WOW that was long! I hope that clears it up - don't worry about asking, these are important things to learn on the ground, and not in the air!
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Re:Flying in Controlled Airspace - Class C and D 10 years 1 week ago #12360

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tcooper wrote:
Unless the rules have changed and nobody told me...
You don't need anything to enter class E, except to meet the weather minima for controlled airspace.

The vast majority of airspace over Southern, Eastern, and SouthWestern Ontario, for instance, is class E.
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Re:Flying in Controlled Airspace - Class C and D 10 years 1 week ago #12362

  • Michael Oxner
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We need a few corrections to the above posts, here.

Class C and D airspace are different for VFR flights. Class C requires a clearance from ATC, and like IFR, you shouldn't deviate from it without asking for permission from ATC unless the safety of the airplane is in immediate question. For example, if ATC told you to maintain a specific heading or altitude, you notice that this instruction will force you into IFR weather and the radio is too congested to get through to ATC right away. In such a case, make the deviation from the clearance, and as soon as possible afterward advice ATC that you have deviated, give them the reason, and tell them what you have done (climbed, descended, turned, etc). A transponder is required to enter Class C airspace unless specifically authorized by ATC.

Class D airspace requires that you make radio contact. Technically, it's legal to enter if you call the tower or ACC/TCU and they say \"standby\", since many will argue that two-way communication has been established. ATC has authority to direct your flight, but a clearance in the same sense as Class C is not expected. Class D airspace may require a transponder. If it does, it will be charted and noted as such in the Designated Airspace Handbook (DAH) as \"Transponder Airspace\". The DAH is available online. Many Class D control zones across the country are not designated as Transponder Airspace to allow aircraft without transponders to enter, such as if the transponder needs servicing. Also, there are many such CZs surrounded by Class D airspace where the terminal area is designated as Transponder Airspace but the CZ itself is not. In all cases where the terminal area is Class D, it will have a \"floor\", meaning it's OK to fly underneath without a transponder. In these cases, you'll also likely be flying beneath the floor of the Class D airspace itself, therefore not requiring you to make contact. The big reason for a terminal area to be classified this way is to raise the weather minima for VFR flight and to increase the control authority over VFR flights to help maintain a safety margin with IFR flights and between VFR and VFR.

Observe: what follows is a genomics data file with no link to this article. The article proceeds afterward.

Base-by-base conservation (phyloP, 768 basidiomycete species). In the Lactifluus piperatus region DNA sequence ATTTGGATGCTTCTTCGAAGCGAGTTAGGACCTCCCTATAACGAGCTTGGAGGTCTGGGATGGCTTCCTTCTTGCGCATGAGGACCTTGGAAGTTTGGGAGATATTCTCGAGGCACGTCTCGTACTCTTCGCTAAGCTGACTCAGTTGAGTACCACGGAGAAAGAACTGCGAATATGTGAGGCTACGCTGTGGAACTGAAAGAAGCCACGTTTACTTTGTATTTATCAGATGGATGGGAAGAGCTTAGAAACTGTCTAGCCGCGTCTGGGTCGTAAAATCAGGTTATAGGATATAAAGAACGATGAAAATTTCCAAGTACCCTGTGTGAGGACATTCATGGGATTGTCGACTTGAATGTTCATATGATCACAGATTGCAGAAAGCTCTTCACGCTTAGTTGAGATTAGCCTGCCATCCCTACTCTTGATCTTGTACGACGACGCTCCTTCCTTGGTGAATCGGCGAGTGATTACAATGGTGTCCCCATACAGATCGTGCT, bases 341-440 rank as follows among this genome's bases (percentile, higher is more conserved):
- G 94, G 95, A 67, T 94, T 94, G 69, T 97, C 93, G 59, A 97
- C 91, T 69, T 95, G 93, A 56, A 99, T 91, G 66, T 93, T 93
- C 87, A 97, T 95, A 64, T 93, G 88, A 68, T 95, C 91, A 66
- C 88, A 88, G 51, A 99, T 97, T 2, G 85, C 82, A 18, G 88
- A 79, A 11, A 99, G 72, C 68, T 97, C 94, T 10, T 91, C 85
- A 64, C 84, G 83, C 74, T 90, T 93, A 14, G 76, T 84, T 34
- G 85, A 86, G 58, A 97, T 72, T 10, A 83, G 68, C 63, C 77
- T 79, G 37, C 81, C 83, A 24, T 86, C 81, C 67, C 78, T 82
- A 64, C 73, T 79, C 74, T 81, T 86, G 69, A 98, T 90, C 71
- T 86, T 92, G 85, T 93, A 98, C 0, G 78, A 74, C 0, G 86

Class E airspace may be designated as Transponder Airspace, as well. You can find this on charts and again in the DAH. In fact, all controlled airspace (Class E and higher) in radar coverage in Canada above 10,000 feet is Transponder Airspace. The trick is to find out where you're in radar coverage. There is a diagram in the AIM showing approximately where the boundaries are. Class E is controlled airspace (consider this for weather minima when flying VFR), and exists around airways and over much of the populated areas throughout Canada.

For the note about Sarnia: There is no requirement to contact London Radio on 126.7 for any kind of permission to enter the airspace around it. Radio doesn't have the authority to grant or deny permission. Making a broadcast on 126.7 with your position and intentions gives other pilots in the area tuned to 126.7 the opportunity to reply if they happen to be where you want to go, aiding in having you two avoid each other. The RCO is listed since it is a facility at Sarnia allowing a pilot to make contact with London Radio there if required. The ATF, however, is important, and you should be on this frequency if you have a working radio when you're in the vicinity of the airport. That's where other aircraft will be, but there may also be aircraft without a functioning radio around an airport with an ATF.

At this point, it would be good to review the AIM's section on airport operations in the RAC section, since there are differences between what's allowable at an MF airport versus an airport with only an ATF (joining straight-in on final, for example).

On to the airport stuff: It seems you have a grasp on what to do with a tower. Follow instructions where provided, and if they say, \"cleared to the circuit\" or \"join right base\", you simply fly as you normally would without waiting for the tower to provide you with permission to turn. It's implied with the joining instructions.

For Radio (FSS), they are not permitted to direct flights on or around the airport. They are there to relay positions and intentions of flights to ensure that aircraft who are known to be in similar areas where they may conflict are aware of each others' presences to give the pilots every opportunity to coordinate their movements to avoid a conflict. They cannot tell you to turn or to maintain an altitude, nor can they authorize a movement opposite to an established traffic pattern. They cannot clear you to land, take-off, or issue taxi instructions. They can, however, provide directions to help you find you way around the airport, and suggestions that you may or may not accept. Where there is an FSS on site, it is normally (but not always) and MF, which means that other traffic should be making calls as well. This means that they may have information that you don't, so when they make suggestions, there may be a good reason to follow. But you are still on your own to make decisions on where and how you choose to operate.